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I am trying to form URLs from different pieces, and having trouble understanding the behavior of this method. For example:

Python 3.x

from urllib.parse import urljoin

>>> urljoin('some', 'thing')
'thing'
>>> urljoin('http://some', 'thing')
'http://some/thing'
>>> urljoin('http://some/more', 'thing')
'http://some/thing'
>>> urljoin('http://some/more/', 'thing') # just a tad / after 'more'
'http://some/more/thing'
urljoin('http://some/more/', '/thing')
'http://some/thing'

Can you explain the exact behavior of this method?

  • Note to those coming across this question: the above import statement is for Python 3.x. Use "from urlparse import urljoin" for python 2.x. – Joe J Feb 26 '14 at 3:20
79

The best way (for me) to think of this is the first argument, base is like the page you are on in your browser. The second argument url is the href of an anchor on that page. The result is the final url to which you will be directed should you click.

>>> urljoin('some', 'thing')
'thing'

This one makes sense give my description. Though one would hope base includes a scheme and domain.

>>> urljoin('http://some', 'thing')
'http://some/thing'

If you are on a vhost some, and there is an anchor like <a href='thing'>Foo</a> then the link will take you to http://some/thing

>>> urljoin('http://some/more', 'thing')
'http://some/thing'

We are on some/more here, so a relative link of thing will take us to /some/thing

>>> urljoin('http://some/more/', 'thing') # just a tad / after 'more'
'http://some/more/thing'

Here, we aren't on some/more, we are on some/more/ which is different. Now, our relative link will take us to some/more/thing

>>> urljoin('http://some/more/', '/thing')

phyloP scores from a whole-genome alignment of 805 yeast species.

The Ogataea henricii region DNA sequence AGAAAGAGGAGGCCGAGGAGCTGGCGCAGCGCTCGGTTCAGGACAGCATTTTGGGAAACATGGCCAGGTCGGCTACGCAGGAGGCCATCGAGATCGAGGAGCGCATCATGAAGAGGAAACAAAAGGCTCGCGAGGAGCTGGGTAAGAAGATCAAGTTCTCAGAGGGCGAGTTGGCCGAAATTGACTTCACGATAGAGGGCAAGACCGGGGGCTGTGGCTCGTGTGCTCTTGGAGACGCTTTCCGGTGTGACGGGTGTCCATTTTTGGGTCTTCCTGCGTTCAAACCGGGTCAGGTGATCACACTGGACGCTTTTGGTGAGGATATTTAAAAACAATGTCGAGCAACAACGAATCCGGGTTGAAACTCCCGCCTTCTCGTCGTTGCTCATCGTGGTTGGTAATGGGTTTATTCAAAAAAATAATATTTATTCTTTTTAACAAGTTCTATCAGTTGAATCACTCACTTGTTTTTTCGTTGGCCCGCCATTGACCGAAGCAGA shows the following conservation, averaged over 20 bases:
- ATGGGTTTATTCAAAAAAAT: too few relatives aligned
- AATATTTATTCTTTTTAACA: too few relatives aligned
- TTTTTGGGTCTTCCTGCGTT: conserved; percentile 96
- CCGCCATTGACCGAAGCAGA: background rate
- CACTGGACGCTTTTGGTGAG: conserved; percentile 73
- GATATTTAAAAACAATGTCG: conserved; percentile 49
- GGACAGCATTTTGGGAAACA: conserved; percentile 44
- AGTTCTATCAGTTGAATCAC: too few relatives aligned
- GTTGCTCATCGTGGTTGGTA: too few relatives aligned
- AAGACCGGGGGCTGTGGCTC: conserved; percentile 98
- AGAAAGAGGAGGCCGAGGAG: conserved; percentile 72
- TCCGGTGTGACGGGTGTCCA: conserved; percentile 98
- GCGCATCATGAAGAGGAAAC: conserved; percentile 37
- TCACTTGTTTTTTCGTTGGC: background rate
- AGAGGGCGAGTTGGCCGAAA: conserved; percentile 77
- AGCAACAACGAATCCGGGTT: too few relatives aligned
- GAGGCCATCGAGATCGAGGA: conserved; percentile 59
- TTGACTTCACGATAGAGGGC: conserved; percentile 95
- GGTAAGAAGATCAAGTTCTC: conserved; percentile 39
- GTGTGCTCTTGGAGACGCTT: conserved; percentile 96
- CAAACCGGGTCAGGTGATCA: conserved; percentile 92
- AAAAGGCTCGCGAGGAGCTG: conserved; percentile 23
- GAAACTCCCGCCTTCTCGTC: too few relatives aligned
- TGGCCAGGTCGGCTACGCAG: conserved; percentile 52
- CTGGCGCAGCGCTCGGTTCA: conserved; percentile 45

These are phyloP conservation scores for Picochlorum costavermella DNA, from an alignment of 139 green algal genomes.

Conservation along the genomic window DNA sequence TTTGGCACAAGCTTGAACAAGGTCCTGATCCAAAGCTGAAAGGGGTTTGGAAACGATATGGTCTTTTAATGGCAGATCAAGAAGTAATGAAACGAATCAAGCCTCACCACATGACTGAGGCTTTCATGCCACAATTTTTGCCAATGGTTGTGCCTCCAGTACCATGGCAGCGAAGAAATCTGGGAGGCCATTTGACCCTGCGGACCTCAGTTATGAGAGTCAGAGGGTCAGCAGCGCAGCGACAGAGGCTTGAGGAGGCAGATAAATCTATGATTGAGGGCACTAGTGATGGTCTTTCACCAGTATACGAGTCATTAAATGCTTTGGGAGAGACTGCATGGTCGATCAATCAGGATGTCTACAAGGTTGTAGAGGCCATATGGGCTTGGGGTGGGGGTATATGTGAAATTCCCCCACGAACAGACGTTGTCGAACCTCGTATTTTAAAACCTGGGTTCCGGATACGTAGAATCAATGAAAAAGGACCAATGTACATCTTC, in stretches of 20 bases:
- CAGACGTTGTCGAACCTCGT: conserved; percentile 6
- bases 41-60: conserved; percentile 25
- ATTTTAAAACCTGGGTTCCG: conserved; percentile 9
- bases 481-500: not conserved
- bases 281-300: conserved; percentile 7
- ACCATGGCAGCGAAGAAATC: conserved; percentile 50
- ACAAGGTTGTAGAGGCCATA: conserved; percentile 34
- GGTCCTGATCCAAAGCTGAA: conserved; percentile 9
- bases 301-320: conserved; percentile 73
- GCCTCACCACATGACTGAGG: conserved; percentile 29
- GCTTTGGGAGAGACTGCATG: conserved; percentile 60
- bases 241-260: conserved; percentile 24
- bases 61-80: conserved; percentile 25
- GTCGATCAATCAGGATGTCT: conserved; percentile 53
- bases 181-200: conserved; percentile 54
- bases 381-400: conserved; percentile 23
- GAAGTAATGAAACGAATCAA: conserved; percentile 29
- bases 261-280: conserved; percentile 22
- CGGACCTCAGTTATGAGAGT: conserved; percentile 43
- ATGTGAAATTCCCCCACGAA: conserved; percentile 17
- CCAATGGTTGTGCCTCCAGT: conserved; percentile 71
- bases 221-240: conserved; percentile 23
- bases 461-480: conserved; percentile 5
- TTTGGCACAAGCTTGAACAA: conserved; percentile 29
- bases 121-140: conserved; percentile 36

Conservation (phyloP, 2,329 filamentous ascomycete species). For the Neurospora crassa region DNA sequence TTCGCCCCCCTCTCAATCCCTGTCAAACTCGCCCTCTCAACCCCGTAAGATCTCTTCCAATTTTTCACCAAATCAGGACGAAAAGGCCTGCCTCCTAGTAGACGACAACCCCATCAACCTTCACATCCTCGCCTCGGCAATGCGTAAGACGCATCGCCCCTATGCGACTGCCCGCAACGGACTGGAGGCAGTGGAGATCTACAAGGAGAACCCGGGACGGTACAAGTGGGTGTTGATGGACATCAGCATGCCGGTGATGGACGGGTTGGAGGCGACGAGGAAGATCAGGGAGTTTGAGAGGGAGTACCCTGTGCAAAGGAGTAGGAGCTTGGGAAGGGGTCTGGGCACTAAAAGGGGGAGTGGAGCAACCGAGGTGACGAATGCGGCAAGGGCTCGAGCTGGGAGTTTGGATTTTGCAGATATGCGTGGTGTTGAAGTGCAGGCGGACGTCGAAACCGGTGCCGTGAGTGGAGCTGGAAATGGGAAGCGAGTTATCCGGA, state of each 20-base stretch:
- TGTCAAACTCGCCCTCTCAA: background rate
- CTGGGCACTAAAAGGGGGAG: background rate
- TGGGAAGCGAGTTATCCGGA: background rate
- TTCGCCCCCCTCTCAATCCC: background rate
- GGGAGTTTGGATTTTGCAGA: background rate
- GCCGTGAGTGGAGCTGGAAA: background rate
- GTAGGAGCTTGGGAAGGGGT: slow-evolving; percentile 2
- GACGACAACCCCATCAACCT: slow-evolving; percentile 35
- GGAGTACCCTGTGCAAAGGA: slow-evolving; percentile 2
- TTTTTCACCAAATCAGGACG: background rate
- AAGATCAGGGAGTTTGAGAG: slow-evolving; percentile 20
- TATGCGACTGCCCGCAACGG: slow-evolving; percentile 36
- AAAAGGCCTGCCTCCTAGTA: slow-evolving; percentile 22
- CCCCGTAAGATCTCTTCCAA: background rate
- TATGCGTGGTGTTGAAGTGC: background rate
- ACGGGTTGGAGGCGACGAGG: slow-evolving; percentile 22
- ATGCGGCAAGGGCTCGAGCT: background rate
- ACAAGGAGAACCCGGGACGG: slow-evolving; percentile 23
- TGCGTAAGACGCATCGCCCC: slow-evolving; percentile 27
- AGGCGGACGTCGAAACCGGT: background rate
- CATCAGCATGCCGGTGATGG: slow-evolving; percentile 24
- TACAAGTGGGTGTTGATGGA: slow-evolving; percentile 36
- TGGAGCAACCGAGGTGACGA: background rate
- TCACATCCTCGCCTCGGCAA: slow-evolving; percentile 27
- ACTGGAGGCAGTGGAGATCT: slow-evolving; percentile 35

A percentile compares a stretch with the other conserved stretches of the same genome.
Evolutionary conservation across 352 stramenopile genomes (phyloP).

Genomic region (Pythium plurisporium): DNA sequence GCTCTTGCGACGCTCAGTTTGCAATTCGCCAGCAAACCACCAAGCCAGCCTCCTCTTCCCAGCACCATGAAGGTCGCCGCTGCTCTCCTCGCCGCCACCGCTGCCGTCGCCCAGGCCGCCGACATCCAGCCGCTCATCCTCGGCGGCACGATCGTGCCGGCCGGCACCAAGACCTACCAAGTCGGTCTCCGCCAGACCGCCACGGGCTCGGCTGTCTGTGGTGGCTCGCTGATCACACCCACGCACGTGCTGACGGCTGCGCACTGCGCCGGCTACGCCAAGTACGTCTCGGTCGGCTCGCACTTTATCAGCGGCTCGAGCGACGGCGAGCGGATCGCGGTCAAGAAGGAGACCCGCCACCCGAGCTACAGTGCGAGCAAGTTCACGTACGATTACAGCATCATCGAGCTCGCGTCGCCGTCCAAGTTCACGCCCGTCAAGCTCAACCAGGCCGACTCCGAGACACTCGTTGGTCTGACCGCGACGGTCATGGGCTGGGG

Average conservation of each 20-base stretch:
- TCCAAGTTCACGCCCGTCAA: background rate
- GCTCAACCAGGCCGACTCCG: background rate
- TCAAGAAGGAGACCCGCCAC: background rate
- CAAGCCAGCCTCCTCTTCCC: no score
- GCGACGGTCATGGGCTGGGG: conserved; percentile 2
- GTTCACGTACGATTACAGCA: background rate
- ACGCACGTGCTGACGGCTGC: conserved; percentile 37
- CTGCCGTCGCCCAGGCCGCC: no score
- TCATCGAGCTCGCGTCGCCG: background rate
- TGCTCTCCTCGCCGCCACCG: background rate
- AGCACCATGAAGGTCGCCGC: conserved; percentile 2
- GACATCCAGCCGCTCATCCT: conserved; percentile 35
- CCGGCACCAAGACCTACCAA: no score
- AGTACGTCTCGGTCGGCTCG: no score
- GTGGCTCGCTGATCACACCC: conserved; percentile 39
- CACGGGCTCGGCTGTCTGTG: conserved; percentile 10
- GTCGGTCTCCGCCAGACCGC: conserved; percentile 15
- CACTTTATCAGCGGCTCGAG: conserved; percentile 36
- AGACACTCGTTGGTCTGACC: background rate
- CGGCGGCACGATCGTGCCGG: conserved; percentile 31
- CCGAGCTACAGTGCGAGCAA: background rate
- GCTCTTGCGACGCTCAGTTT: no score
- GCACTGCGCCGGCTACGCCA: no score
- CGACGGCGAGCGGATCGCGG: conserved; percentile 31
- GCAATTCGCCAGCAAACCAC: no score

'http://some/thing'

And lastly. If on some/more/ and the href is to /thing, you will be linked to some/thing.

  • 2
    Thanks for explaining... this kind of behaviour makes look for 'true' urljoin, acting similar to os.path.join – Evgeny Sep 27 '17 at 17:58
0

urllib.parse.urljoin(base, url)

If url is an absolute URL (that is, starting with //, http://, https://, ...), the url’s host name and/or scheme will be present in the result. For example:

>>> urljoin('https://www.google.com', '//www.microsoft.com')
'https://www.microsoft.com'
>>>

otherwise, urllib.parse.urljoin(base, url) will

Construct a full (“absolute”) URL by combining a “base URL” (base) with another URL (url). Informally, this uses components of the base URL, in particular the addressing scheme, the network location and (part of) the path, to provide missing components in the relative URL.

>>> urlparse('http://a/b/c/d/e')
ParseResult(scheme='http', netloc='a', path='/b/c/d/e', params='', query='', fragment='')
>>> urljoin('http://a/b/c/d/e', 'f')
>>>'http://a/b/c/d/f'
>>> urlparse('http://a/b/c/d/e/')
ParseResult(scheme='http', netloc='a', path='/b/c/d/e/', params='', query='', fragment='')
>>> urljoin('http://a/b/c/d/e/', 'f')
'http://a/b/c/d/e/f'
>>>

it grabs the path of the first parameter (base), strips the part after the last / and joins with the second parameter (url).

If url starts with /, it joins the scheme and netloc of base with url

>>>urljoin('http://a/b/c/d/e', '/f')
'http://a/f'

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